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BY JOHN COX Californian staff writer email@example.com
Consumer advocates have recommended a sharply lower rate increase than the 20.4 percent rise Cal Water has proposed to take effect in Bakersfield at the start of next year.
A report last month by the state Public Utilities Commission's Division of Ratepayer Advocates rejected most of the infrastructure and administrative expenditures that California Water Service Co. filed for in July as part of its rate proposal. The DRA asked that the utility's rate increase be limited to 1.6 percent.
Danilo Sanchez, the DRA's water branch manager, said in an interview Thursday that many of Cal Water's proposed expenditures either were not necessary or could be deferred.
The difference between Cal Water's proposal and the DRA's is nearly $12 million a year in revenue, spread among the utility's roughly 270,000 Bakersfield customers.
Any rate increase would likely end up somewhere between the two proposals, as is typical in the rate-setting process California's investor-owned utilities go through every three years. But that will be up to the commission, which is expected to make a final decision on Cal Water's request in December.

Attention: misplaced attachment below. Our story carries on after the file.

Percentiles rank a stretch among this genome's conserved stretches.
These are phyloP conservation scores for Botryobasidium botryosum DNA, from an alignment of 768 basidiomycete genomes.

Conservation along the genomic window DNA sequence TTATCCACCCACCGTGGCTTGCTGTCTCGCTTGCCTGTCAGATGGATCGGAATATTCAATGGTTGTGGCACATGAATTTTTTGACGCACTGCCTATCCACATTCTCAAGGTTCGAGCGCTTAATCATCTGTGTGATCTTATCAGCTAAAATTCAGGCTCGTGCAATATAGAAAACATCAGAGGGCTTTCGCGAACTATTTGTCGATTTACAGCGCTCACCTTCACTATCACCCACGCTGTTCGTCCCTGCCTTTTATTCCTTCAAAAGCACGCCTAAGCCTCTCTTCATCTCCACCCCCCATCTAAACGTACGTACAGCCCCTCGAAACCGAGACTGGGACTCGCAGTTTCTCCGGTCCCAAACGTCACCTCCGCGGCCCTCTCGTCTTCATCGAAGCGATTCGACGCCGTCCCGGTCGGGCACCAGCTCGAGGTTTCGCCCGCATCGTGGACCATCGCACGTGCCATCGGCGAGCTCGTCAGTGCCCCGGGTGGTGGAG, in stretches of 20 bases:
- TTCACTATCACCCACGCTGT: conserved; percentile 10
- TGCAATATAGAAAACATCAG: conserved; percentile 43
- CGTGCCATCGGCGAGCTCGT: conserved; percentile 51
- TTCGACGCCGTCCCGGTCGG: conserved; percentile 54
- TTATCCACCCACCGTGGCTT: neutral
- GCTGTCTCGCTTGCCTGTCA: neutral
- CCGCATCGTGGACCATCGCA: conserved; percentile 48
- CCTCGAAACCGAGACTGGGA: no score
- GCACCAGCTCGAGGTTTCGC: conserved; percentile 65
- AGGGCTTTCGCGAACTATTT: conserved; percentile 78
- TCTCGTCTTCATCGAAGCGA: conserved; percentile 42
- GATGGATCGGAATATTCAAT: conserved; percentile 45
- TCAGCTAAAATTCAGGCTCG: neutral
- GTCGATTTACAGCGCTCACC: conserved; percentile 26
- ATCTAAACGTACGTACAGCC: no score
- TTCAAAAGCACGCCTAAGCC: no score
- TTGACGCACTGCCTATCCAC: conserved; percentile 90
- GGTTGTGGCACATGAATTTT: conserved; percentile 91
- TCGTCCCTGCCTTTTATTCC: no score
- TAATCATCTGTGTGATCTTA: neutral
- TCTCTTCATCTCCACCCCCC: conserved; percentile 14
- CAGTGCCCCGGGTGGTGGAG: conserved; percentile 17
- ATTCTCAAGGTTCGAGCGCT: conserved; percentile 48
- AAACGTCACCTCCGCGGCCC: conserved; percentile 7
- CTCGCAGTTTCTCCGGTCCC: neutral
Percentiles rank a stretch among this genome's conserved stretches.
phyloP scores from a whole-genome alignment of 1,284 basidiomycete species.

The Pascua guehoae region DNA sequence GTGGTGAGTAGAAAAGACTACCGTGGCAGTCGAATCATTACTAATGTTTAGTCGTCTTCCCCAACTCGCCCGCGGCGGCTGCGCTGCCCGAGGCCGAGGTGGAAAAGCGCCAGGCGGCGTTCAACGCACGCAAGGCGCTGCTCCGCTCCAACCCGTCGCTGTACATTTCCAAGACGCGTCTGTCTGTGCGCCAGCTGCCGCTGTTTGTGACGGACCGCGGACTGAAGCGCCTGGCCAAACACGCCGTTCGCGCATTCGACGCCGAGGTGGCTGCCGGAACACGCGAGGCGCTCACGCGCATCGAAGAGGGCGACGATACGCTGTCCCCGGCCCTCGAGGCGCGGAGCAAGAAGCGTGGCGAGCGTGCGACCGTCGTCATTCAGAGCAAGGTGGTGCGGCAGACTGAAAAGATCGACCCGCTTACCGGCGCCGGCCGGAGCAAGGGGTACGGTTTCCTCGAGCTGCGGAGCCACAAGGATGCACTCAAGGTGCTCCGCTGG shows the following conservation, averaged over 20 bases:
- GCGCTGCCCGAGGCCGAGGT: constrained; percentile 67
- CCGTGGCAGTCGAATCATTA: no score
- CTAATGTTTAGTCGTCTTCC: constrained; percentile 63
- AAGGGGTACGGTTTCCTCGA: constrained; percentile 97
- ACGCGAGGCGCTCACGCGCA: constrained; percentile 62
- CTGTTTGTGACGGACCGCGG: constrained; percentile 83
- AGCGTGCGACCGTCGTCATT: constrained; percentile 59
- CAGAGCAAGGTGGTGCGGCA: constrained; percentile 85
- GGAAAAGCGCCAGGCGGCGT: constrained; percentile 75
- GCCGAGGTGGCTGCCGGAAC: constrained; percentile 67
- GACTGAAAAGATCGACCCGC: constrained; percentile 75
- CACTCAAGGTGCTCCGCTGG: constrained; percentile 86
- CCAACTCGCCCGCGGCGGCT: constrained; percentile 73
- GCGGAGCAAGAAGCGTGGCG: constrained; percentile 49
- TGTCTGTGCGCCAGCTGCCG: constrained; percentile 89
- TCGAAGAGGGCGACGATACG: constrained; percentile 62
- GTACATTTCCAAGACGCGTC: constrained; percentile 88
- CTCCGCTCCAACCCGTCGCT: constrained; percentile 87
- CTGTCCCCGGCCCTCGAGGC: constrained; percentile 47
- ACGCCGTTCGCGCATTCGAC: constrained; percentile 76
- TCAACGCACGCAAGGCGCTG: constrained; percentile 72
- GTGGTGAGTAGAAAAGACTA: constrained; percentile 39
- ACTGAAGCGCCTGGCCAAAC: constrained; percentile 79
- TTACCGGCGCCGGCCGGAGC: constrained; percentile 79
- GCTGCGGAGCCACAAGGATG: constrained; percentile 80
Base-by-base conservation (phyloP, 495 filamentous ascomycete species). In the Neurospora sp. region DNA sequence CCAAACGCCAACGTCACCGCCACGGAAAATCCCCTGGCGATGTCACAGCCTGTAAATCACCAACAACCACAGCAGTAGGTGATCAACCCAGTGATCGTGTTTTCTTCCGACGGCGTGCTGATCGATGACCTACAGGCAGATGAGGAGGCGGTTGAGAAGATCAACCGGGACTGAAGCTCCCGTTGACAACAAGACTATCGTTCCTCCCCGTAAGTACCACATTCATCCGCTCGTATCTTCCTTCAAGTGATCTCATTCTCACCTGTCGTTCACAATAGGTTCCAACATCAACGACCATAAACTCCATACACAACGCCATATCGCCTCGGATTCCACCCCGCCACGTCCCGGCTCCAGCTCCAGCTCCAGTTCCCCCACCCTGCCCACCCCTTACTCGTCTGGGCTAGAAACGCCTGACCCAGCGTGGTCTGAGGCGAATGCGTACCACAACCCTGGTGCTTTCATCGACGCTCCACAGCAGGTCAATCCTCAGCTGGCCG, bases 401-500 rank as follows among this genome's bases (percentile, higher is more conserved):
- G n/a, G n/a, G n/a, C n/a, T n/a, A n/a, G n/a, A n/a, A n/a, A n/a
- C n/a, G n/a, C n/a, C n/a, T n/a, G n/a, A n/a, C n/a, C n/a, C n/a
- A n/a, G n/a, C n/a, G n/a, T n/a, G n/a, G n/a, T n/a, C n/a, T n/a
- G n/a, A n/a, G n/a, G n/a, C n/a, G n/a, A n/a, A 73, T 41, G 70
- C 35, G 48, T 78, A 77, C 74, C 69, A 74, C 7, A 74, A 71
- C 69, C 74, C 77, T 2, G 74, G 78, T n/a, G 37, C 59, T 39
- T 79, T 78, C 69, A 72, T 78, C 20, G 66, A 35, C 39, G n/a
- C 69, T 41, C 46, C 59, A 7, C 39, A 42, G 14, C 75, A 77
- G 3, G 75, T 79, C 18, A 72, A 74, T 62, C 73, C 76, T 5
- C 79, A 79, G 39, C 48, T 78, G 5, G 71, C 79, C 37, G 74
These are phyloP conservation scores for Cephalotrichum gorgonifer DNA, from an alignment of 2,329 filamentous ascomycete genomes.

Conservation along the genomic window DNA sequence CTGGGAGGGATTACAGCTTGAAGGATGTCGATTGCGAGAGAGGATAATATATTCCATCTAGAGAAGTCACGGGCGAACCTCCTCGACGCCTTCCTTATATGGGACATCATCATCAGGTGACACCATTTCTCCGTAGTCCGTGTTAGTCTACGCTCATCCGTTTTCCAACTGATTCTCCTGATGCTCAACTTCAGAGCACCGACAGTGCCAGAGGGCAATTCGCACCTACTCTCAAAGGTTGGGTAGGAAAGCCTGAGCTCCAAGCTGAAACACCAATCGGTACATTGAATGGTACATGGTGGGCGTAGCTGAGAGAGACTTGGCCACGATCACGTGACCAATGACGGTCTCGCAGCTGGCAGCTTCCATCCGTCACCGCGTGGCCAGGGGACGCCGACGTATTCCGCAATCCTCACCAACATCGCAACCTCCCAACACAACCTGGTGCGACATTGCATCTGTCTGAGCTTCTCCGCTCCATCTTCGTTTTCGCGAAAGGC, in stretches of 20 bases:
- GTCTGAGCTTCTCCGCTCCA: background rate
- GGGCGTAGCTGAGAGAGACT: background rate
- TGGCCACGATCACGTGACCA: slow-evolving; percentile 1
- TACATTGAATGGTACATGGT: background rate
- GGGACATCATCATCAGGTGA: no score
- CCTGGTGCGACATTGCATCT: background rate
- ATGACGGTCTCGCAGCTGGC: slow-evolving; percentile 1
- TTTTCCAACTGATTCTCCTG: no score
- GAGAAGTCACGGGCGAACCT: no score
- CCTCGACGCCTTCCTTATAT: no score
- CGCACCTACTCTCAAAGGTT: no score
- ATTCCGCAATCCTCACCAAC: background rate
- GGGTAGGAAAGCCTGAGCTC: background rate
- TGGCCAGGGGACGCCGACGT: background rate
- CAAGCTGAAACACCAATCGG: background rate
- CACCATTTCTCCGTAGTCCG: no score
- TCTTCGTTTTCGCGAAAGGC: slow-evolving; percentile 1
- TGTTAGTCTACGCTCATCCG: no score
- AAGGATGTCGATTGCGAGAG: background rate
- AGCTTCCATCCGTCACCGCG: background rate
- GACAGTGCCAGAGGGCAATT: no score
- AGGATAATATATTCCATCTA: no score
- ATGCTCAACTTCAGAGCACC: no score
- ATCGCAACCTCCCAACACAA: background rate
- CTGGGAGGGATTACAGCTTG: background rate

A public hearing on Cal Water's request is set to begin at 6 p.m. April 29 at Bakersfield City Council Chambers, 1501 Truxtun Ave.
Among the capital improvements Cal Water said the rate increase would pay for:
six miles of new water mains;
additional security to water facilities;
3,900 feet of large diameter transmission mains;
new membrane filters and additional water treatment;
expansion of the system that lets the utility monitor and control certain water facilities remotely.
"Just like the tires and brakes on your car, water system infrastructure must be maintained and eventually replaced," Cal Water wrote in a flyer to customers.
"Despite the current economic climate, we have an obligation to provide safe water and reliable fire protection while meeting increasingly stringent water quality and environmental regulations."
The general reaction among local ratepayers has apparently been less than enthusiastic.
Rudy Valles, Cal Water's Bakersfield district manager, said, "If I had a meter and we had to go from accepting to not accepting (the proposed rate increase), I would say we're closer to the not accepting side."
Cal Water has 23 districts around the state. One is in the Kern River Valley, where the utility has asked for a 33.5 percent rate increase to cover $1.7 million in proposed expenditures. In that district, the DRA said a 19.5 percent increase appears to be justified to raise a little more than $1 million.
Systemwide, the utility is asking for a 19.4 percent rate increase to cover proposed expenditures totaling $92.2 million.